Common contractual clauses include those of Options, Preferences or Rights of Pre-Emptions. These are particularly common in contracts of sale as well as contracts of lease in some cases. While all these instruments have the effect of benefiting one of the parties to a contract, there are a number of key differences.
All of the above are known as pactum contrahendi or a contract in which the parties undertake to contract further. Thus, there is essentially a principal obligation or contract such as a sale, and then a secondary, ancillary contract or obligation. Our courts have established that pactum contrahendi in general must comply with any other formalities required by legislation, for example, that all sales of immovable property must be in writing. Generally used in contracts of sale, all of these can prove to be valuable commercial instruments as shall be illustrated. This article will discuss each of these instruments and their operation in further detail.
An Option is essentially where the person making the offer, undertakes not to withdraw the offer and is forced to keep it open. Thus, an offer and its terms are made irrevocable. This can be extremely valuable from a commercial perspective, especially in markets where prices and demand fluctuate. Our courts have held that an Option may only be created by agreement between the parties and may not be created unilaterally. Further, an Option is distinct from a situation where an offer is made which must be accepted within a fixed period. An Option and the rights attached thereto can also be bought and sold, making it commercially valuable. To illustrate, a farmer, A offers to sell one ton of grain to B at a market related price per ton in January and includes an option. While by December, the price of grain may have increased, B will still be entitled to buy it at the same price and on the same terms.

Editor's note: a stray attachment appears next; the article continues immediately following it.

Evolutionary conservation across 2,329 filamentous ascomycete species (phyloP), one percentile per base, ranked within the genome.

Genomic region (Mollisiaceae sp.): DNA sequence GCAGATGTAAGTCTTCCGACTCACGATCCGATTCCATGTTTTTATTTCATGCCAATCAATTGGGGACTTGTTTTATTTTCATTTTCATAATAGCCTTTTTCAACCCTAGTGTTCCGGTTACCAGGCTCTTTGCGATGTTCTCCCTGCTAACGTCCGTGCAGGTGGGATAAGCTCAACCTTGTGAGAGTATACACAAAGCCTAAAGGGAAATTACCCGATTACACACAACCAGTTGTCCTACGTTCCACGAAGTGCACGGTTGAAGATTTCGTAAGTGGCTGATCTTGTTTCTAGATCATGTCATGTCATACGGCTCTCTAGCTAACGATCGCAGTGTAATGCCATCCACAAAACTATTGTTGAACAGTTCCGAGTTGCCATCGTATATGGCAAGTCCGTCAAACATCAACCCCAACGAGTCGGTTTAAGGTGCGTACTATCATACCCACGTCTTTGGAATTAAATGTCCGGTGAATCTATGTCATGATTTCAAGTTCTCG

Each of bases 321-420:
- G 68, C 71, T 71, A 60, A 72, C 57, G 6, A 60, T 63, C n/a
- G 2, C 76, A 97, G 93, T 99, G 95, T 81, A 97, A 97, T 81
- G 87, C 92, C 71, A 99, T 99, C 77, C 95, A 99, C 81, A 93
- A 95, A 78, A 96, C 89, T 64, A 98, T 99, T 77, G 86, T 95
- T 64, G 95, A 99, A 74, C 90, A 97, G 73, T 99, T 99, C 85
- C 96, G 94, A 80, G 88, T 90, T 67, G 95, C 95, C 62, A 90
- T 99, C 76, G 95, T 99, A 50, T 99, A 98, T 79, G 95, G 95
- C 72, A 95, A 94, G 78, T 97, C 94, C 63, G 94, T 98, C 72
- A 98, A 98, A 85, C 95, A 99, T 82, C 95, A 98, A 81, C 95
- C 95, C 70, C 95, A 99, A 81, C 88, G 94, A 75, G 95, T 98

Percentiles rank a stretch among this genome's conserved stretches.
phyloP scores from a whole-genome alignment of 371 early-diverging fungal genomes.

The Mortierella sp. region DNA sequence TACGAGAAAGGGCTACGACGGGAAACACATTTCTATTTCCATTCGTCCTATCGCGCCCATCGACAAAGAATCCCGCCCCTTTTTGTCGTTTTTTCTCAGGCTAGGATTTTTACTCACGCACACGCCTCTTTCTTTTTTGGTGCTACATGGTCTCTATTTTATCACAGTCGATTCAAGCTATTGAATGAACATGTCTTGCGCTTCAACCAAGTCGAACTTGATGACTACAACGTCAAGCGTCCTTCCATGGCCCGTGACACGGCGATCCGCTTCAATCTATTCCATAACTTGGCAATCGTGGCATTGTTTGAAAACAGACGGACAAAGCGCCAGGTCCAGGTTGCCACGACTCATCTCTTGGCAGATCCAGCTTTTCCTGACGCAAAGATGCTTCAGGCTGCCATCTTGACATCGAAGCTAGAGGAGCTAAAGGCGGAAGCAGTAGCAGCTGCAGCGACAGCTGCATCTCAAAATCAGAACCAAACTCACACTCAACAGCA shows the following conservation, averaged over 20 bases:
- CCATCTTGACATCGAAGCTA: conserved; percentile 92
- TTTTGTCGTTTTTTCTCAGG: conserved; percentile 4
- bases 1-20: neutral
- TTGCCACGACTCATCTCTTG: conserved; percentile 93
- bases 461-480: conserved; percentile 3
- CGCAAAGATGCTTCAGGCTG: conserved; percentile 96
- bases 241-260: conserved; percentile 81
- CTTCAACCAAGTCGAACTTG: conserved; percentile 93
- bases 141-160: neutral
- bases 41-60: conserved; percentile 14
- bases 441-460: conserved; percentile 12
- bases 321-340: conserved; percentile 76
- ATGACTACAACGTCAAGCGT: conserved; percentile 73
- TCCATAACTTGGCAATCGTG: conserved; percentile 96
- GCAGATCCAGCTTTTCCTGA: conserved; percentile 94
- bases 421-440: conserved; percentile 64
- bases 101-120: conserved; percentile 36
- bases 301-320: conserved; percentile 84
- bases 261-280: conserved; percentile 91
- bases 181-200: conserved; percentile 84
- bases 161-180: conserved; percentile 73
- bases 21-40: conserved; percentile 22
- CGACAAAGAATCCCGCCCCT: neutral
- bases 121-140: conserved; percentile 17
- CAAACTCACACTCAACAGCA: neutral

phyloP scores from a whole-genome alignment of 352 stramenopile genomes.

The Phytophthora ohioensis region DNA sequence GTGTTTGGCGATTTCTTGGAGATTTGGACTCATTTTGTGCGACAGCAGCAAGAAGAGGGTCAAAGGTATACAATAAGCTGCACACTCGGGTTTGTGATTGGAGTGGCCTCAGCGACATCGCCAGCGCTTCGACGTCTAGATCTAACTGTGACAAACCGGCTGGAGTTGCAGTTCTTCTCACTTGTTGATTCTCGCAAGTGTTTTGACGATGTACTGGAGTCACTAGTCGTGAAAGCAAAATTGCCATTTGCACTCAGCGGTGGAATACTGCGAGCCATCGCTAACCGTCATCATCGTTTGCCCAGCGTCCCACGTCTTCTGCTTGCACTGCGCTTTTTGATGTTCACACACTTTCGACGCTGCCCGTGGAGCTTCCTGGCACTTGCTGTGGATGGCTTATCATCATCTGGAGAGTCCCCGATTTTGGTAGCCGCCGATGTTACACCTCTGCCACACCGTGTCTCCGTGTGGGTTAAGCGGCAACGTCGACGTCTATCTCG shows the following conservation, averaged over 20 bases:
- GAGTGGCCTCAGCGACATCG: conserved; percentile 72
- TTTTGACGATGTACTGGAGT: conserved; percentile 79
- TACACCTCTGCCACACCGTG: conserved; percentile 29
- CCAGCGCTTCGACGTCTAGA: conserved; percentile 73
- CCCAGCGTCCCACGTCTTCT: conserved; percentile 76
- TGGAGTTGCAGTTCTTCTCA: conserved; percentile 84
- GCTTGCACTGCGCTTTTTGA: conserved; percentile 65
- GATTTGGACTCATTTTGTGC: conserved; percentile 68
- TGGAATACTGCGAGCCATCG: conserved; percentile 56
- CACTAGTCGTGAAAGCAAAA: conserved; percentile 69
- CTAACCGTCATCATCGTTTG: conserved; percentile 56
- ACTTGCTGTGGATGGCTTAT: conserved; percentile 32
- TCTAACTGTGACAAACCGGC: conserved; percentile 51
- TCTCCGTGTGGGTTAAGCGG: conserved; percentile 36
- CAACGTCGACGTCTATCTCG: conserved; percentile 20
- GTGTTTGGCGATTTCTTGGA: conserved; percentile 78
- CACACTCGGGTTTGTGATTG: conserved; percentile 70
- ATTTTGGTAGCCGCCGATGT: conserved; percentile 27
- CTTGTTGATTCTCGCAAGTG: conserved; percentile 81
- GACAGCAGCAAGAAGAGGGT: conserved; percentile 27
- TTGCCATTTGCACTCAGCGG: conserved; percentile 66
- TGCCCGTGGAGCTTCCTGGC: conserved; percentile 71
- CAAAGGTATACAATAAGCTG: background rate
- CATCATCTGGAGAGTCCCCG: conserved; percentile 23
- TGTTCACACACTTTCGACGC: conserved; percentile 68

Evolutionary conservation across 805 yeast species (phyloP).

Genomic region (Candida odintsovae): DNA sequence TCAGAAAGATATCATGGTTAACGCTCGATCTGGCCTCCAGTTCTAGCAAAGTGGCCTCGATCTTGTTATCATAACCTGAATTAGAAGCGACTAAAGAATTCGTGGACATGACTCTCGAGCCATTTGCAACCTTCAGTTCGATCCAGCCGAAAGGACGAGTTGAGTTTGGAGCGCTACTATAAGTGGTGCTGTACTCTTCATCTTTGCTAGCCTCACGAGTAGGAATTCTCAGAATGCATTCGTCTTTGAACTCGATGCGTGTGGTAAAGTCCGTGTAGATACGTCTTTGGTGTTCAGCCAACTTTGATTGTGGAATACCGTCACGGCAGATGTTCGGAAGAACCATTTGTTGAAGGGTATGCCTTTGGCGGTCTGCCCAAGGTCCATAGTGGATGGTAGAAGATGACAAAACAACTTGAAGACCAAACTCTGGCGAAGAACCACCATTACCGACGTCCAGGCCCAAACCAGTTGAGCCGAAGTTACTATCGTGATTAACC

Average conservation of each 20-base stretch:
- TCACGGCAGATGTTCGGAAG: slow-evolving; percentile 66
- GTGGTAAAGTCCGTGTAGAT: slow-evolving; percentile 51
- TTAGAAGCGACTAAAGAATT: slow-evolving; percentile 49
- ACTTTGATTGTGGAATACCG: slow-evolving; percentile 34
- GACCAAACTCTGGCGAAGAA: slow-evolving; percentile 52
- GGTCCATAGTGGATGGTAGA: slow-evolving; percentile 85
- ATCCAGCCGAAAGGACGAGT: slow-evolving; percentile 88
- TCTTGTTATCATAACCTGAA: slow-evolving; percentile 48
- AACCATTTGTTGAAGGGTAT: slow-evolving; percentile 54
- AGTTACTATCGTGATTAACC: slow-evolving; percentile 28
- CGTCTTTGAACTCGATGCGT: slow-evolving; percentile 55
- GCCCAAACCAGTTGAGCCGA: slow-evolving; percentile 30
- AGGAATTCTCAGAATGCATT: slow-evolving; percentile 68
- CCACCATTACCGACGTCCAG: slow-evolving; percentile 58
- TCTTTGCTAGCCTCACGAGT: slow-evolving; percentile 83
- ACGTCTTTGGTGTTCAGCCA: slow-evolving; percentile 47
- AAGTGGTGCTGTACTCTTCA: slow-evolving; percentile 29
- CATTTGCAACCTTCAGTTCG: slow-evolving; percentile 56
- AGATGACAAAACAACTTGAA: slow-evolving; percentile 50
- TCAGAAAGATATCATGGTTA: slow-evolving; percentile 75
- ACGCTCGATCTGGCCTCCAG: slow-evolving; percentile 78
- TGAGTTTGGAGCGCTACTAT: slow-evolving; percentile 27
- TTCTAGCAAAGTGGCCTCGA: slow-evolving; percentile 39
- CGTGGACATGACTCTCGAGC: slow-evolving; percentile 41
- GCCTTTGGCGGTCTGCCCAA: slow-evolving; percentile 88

Right of Pre-Emption/Preference
A Right of Pre-Emption, also known as a Preference can be described as a Right of First Refusal. As the name Preference implies, this means that the seller in terms of a contract such as a sale, must approach the preference holder first, should he or she elect to sell. In contrast to an option, it is not as strong a Right, as the purchaser’s Right only comes into existence by way of a trigger event -normally the seller’s election to sell. Whereas with an Option, the seller may exercise their Right when it suits them. An example of a preference or right of preemption, specifically in the context of a lease, is where A leases a property to B and grants B a preference. Should B elect to sell, he would have to offer it to B first.
In conclusion, both Options and Preferences are valuable commercial contractual instruments if used correctly, especially where one seeks to secure the ability to buy something back in the future or in volatile sector such as agriculture.It is strongly advisable to reduce both the principle contract such as the sale as well as the secondary agreement to writing and have it signed and dated by both parties to avoid any confusion as to the record of offer and acceptance.